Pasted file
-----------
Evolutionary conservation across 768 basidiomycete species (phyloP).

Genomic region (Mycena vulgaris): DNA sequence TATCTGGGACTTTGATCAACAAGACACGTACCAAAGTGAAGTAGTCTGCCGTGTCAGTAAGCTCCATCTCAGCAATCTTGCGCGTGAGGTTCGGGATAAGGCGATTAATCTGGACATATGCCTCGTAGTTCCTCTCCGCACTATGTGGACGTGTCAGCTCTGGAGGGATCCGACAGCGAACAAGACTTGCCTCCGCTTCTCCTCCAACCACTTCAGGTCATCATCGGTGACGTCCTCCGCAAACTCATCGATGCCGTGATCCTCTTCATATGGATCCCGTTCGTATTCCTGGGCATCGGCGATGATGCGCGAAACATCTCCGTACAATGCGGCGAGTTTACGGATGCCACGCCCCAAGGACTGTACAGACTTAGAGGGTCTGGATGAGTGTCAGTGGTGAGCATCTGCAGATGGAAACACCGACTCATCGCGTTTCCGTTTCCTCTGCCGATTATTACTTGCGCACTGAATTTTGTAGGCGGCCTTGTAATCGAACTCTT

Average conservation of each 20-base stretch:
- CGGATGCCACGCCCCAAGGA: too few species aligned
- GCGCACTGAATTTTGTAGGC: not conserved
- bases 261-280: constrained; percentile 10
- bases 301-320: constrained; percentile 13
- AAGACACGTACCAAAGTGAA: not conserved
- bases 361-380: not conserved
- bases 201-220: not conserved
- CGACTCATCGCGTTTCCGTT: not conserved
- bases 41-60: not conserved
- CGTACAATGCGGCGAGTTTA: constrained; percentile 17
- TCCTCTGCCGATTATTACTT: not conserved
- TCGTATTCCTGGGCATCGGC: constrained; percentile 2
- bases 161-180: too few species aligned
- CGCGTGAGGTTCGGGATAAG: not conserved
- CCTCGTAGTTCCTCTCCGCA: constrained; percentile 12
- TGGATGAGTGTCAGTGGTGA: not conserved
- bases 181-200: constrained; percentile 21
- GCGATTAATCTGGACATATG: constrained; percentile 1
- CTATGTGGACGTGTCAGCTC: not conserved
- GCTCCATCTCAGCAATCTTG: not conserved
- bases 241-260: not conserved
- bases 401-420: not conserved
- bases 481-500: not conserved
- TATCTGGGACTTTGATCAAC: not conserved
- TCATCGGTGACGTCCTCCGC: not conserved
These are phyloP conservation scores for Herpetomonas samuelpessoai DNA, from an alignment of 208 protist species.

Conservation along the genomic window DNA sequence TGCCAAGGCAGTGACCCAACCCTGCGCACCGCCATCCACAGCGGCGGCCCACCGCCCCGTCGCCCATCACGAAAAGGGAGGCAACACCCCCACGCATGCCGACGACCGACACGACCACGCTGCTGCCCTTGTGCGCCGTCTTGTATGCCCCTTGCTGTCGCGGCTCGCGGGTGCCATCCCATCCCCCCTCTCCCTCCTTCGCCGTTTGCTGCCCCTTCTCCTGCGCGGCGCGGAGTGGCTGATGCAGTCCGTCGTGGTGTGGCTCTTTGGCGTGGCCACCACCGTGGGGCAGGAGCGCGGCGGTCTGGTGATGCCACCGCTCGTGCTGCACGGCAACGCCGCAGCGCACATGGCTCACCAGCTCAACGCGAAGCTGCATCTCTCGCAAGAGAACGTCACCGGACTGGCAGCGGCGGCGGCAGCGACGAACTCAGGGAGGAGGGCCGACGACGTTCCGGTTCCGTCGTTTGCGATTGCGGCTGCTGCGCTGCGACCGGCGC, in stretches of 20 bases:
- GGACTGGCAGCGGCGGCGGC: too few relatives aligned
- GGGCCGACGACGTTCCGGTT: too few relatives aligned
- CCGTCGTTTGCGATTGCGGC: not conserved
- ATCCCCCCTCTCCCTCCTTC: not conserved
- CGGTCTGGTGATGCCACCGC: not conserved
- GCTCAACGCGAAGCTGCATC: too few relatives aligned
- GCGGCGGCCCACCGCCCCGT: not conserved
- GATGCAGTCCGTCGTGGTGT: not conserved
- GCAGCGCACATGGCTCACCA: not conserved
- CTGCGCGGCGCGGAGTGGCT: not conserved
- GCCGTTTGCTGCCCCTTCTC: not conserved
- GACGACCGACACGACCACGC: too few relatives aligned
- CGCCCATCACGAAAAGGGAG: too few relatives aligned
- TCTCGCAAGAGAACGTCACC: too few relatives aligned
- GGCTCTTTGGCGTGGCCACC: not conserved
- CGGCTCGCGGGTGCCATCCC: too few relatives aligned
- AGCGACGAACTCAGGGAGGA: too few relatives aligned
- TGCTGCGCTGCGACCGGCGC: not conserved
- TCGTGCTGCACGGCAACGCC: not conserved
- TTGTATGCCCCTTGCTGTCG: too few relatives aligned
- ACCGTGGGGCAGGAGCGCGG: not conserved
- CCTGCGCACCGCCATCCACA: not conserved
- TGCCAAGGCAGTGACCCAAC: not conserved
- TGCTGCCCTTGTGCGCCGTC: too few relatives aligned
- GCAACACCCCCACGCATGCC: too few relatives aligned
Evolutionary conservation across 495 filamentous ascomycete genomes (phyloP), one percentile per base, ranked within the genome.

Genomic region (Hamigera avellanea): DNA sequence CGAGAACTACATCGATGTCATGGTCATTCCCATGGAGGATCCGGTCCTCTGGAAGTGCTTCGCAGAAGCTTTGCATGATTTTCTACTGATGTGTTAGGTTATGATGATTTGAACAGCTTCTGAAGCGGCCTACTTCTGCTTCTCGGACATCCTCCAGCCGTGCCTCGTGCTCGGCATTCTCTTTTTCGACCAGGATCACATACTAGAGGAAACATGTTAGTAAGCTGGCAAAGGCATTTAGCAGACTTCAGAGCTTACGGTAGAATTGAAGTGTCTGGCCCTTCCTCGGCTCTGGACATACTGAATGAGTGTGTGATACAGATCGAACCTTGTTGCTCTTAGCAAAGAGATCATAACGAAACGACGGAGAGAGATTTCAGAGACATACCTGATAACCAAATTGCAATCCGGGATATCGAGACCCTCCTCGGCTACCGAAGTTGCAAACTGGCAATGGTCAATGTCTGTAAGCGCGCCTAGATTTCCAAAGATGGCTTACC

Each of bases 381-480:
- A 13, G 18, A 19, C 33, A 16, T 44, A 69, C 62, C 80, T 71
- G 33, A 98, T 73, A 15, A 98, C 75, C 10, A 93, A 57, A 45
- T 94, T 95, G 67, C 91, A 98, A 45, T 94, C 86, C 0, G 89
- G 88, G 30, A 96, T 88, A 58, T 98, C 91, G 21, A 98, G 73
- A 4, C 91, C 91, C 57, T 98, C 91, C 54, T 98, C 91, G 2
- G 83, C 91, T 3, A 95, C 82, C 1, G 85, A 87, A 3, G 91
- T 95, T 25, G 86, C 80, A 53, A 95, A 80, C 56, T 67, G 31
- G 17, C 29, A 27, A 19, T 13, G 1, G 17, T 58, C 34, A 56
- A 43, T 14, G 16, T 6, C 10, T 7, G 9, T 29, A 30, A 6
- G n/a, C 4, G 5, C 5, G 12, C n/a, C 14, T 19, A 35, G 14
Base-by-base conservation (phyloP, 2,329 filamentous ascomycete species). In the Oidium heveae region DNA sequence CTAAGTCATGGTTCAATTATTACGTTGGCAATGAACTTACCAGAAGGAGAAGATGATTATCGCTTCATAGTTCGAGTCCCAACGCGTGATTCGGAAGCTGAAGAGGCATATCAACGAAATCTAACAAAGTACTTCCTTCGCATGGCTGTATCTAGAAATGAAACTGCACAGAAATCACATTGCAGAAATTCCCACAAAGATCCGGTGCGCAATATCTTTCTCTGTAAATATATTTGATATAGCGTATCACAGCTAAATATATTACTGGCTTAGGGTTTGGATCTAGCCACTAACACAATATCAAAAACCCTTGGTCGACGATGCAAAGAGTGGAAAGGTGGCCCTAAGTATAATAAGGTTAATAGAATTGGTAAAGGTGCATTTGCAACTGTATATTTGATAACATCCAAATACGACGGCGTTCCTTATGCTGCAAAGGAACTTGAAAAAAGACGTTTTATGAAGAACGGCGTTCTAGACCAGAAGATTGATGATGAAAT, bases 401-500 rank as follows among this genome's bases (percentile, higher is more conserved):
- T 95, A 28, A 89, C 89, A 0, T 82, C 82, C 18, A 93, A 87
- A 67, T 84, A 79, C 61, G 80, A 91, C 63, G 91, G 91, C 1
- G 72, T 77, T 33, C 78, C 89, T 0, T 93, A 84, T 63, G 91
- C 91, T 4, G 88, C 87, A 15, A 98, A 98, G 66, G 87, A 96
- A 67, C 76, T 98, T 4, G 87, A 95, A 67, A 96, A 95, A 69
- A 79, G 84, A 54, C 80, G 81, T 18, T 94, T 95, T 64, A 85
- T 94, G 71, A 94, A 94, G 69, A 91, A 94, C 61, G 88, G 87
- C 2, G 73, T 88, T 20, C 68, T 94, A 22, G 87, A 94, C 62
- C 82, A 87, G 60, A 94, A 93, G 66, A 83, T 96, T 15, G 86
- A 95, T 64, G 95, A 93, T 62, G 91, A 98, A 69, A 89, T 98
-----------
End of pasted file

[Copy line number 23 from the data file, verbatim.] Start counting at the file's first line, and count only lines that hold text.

- GCTCCATCTCAGCAATCTTG: not conserved